Kenya’s plan is in keeping with a rapid transition to a low-carbon growth path, and striving to comply with the UN Sustainable Development Goals. But it’s not without its problems. Expansion of the geothermal industry in the Rift Valley has come up against long-standing conflicts with Maasai tribespeople over land appropriation, and given rise to allegations of human rights abuses in relation to relocation and compensation payments.  

Land policy in Kenya is entwined with its colonial past, and its troubled history of using land allocation to consolidate political power. Indigenous communities have brought numerous lawsuits against the government, related to the granting or sale of land titles that conflict with their customary tenure.

In one current case related to geothermal development, Maasai villagers located near geothermal sites allege arbitrary forced evictions, environmental degradation from the geothermal projects and the violation of their constitutional rights. Some representatives from the Maasai communities view recent land acquisitions for geothermal expansion as a continuation of policies that deprive them of land on which their livelihoods depend.

On occasion, this has led to violence. In 2013, latent tensions flared up over one area of geothermal development in Narasha, in the Rift Valley. Under the protection of local police, persons allegedly hired by rival land claimants came armed with chainsaws and clubs, and burned more than 50 Maasai homes, killed livestock and assaulted residents. Police reportedly arrested villagers who tried to intervene.

The incident was allegedly tied to tribal animosities and a land ownership dispute between the Maasai and Kikuyu ethnic groups; the pastoralist inhabitants do not own the title to the land, which could have been sold to Kenya Electricity Generating Company Ltd (KenGen) without the Narasha Maasai community’s consent. This incident led to allegations of corruption and collusion between the Kikuyu and state authorities, reinforcing Maasai concerns about further dispossession and marginalization in areas of geothermal developments.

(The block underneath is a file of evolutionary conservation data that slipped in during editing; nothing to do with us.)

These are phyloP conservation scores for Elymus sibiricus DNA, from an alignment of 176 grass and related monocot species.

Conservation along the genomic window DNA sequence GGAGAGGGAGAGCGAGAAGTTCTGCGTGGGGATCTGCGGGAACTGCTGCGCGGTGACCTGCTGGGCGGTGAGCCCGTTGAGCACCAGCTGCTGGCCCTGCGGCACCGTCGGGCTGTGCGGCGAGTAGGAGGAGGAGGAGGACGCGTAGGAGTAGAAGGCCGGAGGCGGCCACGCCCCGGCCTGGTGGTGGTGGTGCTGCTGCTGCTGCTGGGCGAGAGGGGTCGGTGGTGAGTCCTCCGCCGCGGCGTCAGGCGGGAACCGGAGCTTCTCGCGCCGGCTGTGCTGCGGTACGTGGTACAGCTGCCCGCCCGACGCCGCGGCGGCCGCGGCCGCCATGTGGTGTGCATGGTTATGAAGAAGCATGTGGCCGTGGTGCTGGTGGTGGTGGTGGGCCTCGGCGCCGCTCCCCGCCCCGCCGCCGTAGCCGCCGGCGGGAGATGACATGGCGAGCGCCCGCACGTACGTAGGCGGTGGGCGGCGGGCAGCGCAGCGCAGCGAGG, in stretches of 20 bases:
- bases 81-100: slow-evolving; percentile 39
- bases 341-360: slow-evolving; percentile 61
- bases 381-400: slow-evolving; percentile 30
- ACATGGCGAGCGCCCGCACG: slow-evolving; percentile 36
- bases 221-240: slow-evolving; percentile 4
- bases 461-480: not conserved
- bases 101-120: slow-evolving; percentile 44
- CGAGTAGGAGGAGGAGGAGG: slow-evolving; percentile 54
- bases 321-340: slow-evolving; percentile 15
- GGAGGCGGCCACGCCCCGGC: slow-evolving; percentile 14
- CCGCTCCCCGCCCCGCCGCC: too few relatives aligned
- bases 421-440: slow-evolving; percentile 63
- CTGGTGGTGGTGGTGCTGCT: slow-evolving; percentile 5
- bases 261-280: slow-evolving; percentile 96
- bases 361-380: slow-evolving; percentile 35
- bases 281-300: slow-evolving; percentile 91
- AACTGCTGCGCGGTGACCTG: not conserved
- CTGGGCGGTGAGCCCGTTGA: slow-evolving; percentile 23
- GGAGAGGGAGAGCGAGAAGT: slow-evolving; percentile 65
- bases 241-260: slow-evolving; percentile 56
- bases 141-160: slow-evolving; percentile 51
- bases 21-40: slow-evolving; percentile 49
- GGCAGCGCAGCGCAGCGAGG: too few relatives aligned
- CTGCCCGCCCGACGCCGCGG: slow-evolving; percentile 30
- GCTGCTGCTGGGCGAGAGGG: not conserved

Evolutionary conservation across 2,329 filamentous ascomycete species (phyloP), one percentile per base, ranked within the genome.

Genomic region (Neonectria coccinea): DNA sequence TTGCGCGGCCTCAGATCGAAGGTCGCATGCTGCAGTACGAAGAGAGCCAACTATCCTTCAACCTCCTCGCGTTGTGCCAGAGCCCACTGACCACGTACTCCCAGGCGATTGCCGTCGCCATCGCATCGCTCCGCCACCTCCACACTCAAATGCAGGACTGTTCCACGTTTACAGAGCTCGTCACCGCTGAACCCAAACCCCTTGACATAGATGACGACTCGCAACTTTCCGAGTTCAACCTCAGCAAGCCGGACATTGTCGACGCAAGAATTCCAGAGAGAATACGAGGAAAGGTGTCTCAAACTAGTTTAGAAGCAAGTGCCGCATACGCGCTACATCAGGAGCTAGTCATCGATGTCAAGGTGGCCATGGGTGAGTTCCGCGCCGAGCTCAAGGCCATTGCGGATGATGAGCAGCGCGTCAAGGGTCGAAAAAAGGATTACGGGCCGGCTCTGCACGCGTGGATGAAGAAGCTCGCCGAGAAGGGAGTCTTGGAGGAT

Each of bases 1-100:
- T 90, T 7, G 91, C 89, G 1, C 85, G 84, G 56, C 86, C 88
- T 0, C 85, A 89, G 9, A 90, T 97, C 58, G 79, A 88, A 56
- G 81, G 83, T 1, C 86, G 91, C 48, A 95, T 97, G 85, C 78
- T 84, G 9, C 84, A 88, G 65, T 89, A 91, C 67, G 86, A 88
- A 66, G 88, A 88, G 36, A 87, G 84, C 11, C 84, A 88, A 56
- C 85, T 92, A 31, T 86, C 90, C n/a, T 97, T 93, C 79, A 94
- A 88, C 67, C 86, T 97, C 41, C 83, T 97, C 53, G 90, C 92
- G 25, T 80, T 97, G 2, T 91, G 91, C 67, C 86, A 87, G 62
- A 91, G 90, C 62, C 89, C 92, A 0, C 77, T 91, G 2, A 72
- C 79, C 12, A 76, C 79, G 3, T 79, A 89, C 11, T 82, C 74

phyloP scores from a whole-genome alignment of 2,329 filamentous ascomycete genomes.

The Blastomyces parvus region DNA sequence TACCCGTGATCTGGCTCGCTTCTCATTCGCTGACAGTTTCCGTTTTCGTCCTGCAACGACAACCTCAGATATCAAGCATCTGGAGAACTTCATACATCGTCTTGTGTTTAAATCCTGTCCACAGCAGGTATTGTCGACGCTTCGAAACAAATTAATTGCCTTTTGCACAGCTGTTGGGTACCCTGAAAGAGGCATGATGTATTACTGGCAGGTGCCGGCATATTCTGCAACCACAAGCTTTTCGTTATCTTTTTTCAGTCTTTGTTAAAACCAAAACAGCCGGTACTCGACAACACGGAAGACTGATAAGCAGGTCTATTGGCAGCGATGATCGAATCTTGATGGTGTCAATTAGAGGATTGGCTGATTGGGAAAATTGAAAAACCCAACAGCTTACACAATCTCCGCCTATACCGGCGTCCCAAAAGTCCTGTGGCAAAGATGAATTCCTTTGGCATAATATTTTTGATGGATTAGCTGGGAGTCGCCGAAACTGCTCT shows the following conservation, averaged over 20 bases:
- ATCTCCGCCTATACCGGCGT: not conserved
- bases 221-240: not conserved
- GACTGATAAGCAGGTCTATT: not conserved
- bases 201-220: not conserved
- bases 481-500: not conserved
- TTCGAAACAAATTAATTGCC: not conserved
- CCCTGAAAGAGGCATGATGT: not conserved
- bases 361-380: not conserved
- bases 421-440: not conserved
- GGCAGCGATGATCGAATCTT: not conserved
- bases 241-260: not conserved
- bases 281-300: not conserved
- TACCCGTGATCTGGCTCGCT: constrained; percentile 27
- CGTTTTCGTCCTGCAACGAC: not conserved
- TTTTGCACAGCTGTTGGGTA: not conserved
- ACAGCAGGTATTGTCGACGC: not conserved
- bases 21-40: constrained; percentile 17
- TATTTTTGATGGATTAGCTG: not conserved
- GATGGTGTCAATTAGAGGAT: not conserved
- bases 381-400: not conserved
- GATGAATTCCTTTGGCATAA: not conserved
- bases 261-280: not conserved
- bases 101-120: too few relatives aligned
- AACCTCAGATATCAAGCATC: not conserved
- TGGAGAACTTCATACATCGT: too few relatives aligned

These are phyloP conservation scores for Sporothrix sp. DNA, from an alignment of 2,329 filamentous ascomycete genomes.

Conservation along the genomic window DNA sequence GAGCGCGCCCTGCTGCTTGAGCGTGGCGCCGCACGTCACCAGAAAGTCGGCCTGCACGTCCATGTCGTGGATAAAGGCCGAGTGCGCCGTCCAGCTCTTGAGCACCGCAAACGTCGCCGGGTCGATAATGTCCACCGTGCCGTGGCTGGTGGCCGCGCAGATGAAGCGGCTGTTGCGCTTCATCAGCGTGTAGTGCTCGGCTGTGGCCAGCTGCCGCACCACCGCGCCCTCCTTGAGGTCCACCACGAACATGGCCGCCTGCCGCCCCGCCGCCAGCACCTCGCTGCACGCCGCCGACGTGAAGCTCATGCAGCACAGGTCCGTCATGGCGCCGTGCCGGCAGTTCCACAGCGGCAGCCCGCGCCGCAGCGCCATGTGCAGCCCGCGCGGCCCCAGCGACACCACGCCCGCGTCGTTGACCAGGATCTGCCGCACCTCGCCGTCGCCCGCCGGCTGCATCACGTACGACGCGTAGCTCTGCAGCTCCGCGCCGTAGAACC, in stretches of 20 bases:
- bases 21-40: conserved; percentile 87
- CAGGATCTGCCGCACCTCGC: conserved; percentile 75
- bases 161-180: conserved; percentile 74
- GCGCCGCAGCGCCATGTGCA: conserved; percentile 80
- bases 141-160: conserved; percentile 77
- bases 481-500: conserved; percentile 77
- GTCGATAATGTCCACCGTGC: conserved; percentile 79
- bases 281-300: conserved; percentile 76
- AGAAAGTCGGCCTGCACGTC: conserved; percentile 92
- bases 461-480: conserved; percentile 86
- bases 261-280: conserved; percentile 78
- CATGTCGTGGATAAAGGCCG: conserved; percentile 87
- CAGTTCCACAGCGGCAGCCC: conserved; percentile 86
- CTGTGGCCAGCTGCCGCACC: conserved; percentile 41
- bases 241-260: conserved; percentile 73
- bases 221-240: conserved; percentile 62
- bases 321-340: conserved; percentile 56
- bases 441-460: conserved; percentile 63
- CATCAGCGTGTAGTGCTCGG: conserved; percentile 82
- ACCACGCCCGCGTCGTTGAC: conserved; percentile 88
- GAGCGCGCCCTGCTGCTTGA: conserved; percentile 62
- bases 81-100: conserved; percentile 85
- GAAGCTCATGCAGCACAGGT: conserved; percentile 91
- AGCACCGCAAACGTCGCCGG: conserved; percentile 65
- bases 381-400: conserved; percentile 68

The World Bank, a funder of geothermal expansion in Kenya, stated that the Maasai families in Narasha had been scheduled for an agreed future relocation from the site of the confrontation, which was in effect being enforced, albeit inappropriately. President Uhuru Kenyatta visited the village after the incident to promise compensation for those affected.

Other social disturbances around geothermal expansion have occurred periodically in the area. Over the past two years there have been protests related to exploration for new geothermal wells, and incidents of localised violence over jobs for Maasai at geothermal facilities. The lack of trust between actors involved in Kenya’s geothermal boom contributes to tensions that have increased the risk of violence. The deployment of armed police to enforce the eviction of Maasai communities is a complaint in the case currently before the High Court.

Safeguards and benefit-sharing

The Kenya Electricity Generating Company (KenGen) and Kenya’s Geothermal Development Company (GDC) have safeguards to protect the standards of living of those affected by their projects. However, Maasai civil society leaders report that consultation with tribespeople around the Olkaria geothermal development has been inadequate, that compensation has been irregular or non-existent, and that KenGen hiring practices favour local supporters of geothermal development.